Note the following about this deployment technique:

  • If your app has dependencies that are only available locally, Cloud Build is not able to build your app and your deployment will fail. In this case, we recommend using the App Engine Maven or Gradle plugin instead.

  • Building your app uses Cloud Build quota and storing your app's source code uses Cloud Storage quota. Cloud Build and Cloud Storage provide free quotas, so you won't incur costs from deploying App Engine apps until you surpass the free quotas. For information, see Pricing.

  • Currently, it isn't possible to specify additional arguments for the Gradle build command. For more information, see the Google Issue Tracker.

Using the App Engine Maven or Gradle plugin

App Engine provides Maven and Gradle plugins that you can use to build and deploy your app. For example, after you set up the App Engine Maven plugin, you can enter the following command from the directory that contains your project's pom.xml file:

mvn package appengine:deploy -Dapp.deploy.projectId=PROJECT_ID

Replace PROJECT_ID with the ID of your Cloud project. If your pom.xml file already specifies your project ID, you don't need to include the -Dapp.deploy.projectId property in the command you run.

For more information, see Using Apache Maven and the App Engine Plugin or Using Gradle and the App Engine Plugin.

Deploying an executable JAR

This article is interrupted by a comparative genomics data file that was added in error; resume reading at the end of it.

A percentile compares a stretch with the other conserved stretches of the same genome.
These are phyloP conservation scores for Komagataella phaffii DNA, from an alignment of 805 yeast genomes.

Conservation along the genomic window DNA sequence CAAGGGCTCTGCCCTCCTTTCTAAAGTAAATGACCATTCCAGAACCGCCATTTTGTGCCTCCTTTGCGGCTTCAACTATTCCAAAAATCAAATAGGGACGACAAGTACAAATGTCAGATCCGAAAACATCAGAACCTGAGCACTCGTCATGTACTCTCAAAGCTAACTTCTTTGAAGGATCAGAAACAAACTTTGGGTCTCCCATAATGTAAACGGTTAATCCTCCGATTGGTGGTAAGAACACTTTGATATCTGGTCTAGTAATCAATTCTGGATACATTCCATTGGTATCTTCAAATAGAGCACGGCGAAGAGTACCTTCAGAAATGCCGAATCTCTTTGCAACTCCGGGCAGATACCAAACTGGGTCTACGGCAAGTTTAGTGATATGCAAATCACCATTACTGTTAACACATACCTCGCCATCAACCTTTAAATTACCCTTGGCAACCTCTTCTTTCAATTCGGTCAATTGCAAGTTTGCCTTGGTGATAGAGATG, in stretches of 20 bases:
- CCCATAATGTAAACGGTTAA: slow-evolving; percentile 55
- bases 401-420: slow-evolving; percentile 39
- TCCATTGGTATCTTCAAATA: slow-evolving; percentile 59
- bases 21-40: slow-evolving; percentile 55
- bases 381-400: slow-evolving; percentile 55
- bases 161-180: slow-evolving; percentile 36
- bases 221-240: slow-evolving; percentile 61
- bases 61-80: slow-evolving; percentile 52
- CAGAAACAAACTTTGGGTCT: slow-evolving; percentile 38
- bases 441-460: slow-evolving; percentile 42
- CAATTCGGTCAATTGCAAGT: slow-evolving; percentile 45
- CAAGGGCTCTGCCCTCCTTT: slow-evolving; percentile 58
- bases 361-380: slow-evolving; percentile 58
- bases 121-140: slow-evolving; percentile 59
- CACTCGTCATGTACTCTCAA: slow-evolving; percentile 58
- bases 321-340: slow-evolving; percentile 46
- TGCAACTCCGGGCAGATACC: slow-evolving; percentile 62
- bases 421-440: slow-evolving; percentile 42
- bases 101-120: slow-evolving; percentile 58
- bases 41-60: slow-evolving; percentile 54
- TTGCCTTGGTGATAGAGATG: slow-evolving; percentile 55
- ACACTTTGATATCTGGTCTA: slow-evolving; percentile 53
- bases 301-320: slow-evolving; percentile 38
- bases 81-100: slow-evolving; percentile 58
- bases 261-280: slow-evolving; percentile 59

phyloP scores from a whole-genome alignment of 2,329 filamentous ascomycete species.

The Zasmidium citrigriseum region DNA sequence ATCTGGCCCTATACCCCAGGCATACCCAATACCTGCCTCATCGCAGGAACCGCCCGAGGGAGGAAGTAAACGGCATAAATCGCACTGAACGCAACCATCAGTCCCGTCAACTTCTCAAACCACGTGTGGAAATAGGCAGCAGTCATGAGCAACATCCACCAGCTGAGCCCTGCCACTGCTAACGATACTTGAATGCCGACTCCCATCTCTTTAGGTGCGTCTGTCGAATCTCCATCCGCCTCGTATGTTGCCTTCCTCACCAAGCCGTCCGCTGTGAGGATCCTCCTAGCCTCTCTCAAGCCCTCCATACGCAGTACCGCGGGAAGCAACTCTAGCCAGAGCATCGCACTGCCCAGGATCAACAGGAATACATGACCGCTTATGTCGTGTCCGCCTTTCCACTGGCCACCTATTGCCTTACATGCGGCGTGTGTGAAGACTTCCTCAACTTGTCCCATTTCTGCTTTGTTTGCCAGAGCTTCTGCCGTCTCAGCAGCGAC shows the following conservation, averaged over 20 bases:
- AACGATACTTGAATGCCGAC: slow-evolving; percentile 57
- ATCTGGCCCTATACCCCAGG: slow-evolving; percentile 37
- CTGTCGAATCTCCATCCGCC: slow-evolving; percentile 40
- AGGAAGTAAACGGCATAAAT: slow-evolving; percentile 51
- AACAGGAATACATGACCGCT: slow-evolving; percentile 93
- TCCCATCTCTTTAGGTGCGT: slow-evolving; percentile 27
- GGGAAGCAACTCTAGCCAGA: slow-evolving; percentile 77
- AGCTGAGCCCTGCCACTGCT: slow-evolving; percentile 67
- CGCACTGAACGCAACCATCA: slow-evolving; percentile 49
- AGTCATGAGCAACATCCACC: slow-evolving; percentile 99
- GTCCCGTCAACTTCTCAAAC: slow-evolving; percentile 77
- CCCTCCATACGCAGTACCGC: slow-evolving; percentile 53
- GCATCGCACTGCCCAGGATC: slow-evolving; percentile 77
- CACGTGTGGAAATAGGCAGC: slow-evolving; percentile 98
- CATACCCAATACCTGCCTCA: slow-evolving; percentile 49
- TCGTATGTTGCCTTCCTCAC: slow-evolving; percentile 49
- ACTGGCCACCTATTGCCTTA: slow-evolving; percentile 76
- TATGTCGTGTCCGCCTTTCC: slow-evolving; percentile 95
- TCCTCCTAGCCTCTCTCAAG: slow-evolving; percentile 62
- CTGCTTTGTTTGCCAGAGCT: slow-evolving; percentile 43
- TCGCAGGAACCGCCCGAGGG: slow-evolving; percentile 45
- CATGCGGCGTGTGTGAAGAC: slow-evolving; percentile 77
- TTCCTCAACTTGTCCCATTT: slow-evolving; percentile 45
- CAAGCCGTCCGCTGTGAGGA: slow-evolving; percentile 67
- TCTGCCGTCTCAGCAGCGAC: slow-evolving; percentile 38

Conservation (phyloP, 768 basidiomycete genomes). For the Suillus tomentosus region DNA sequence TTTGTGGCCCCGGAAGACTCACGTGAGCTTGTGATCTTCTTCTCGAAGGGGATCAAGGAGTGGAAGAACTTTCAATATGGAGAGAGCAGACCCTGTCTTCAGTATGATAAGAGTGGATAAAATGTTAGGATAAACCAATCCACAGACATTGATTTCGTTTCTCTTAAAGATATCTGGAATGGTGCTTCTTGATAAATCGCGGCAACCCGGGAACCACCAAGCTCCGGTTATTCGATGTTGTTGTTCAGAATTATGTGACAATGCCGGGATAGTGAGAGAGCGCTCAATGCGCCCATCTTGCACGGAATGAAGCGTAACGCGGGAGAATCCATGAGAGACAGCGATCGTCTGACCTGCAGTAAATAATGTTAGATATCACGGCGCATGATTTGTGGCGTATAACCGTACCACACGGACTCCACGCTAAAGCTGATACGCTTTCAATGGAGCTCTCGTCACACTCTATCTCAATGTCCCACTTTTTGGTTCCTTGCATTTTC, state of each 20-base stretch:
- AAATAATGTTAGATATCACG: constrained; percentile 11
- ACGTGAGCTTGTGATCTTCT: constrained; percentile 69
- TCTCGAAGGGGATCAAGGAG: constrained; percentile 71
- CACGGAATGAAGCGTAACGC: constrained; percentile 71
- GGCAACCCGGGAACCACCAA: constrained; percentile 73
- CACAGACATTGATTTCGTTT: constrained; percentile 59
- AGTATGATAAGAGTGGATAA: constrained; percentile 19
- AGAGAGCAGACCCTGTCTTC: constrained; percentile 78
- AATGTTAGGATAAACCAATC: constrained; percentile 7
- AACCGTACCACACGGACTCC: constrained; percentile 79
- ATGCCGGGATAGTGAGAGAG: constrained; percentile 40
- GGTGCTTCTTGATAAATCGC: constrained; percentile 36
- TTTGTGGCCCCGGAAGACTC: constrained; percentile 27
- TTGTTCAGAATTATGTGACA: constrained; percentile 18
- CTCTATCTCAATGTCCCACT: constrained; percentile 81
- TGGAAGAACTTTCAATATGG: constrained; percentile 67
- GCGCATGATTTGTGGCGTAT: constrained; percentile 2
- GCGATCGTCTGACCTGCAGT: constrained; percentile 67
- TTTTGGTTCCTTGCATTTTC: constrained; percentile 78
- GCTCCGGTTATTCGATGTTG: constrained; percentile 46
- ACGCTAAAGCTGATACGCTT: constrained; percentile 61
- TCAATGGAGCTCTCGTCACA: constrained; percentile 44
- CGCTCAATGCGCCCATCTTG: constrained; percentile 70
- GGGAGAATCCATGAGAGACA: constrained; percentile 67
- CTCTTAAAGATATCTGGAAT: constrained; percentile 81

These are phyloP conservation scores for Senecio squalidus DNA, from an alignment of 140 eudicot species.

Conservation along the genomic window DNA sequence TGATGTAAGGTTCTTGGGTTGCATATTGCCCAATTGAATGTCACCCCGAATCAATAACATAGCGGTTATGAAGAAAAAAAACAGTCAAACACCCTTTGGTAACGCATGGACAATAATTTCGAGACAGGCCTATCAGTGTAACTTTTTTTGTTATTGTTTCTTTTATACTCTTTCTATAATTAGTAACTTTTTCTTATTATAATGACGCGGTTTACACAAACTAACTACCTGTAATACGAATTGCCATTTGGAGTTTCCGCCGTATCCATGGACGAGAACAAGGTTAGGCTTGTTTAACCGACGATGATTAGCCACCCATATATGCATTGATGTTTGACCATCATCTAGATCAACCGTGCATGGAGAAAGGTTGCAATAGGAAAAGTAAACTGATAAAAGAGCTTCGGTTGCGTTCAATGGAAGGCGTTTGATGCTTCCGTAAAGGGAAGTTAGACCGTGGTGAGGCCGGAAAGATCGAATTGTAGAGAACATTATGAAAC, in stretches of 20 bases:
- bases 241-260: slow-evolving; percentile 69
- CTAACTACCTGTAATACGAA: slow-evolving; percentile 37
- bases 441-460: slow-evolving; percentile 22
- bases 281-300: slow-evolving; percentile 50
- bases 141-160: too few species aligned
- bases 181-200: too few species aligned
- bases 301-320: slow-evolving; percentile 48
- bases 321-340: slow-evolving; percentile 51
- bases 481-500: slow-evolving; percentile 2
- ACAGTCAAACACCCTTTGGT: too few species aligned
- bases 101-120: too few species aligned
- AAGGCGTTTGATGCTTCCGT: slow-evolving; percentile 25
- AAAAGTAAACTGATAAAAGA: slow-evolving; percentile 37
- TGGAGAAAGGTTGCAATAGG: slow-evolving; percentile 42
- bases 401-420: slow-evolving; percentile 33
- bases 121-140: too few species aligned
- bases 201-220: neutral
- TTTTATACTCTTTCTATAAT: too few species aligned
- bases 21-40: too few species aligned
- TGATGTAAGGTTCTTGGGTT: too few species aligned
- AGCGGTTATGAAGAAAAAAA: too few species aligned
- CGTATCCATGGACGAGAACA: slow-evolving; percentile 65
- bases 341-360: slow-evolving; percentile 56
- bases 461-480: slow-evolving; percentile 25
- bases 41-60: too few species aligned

Use any build framework to build an executable JAR locally, then do one of the following depending on whether you created an app.yaml file for your app:

  • If you created an app.yaml file:

    1. Copy the file into the same directory as the executable JAR file you created.

    2. From the directory that contains the app.yaml and your JAR, enter the following command:

      gcloud app deploy
  • If you haven't created an app.yaml file, enter the following command:

    gcloud app deploy your-executable.jar

    gcloud app deploy will create an app.yaml file that contains the minimum settings, using all default values.

Ignoring files

You can use a .gcloudignore file to specify files and directories that will not be uploaded to App Engine when you deploy your services. This is useful for ignoring build artifacts and other files that do not need to be uploaded with your deployment.

Managing build images

Each time you deploy a new version, a container image is created using the Cloud Build service. That container image is built in the app's region, and then runs in the App Engine standard environment.

Built container images are stored in the app-engine-tmp/app folder in Container Registry. You can download these images to keep or run elsewhere. Once deployment is complete, App Engine no longer needs the container images. Note that they are not automatically deleted, so to avoid reaching your storage quota, you can safely delete any images you don't need. For more information about managing images in Container Registry, see the Container Registry documentation.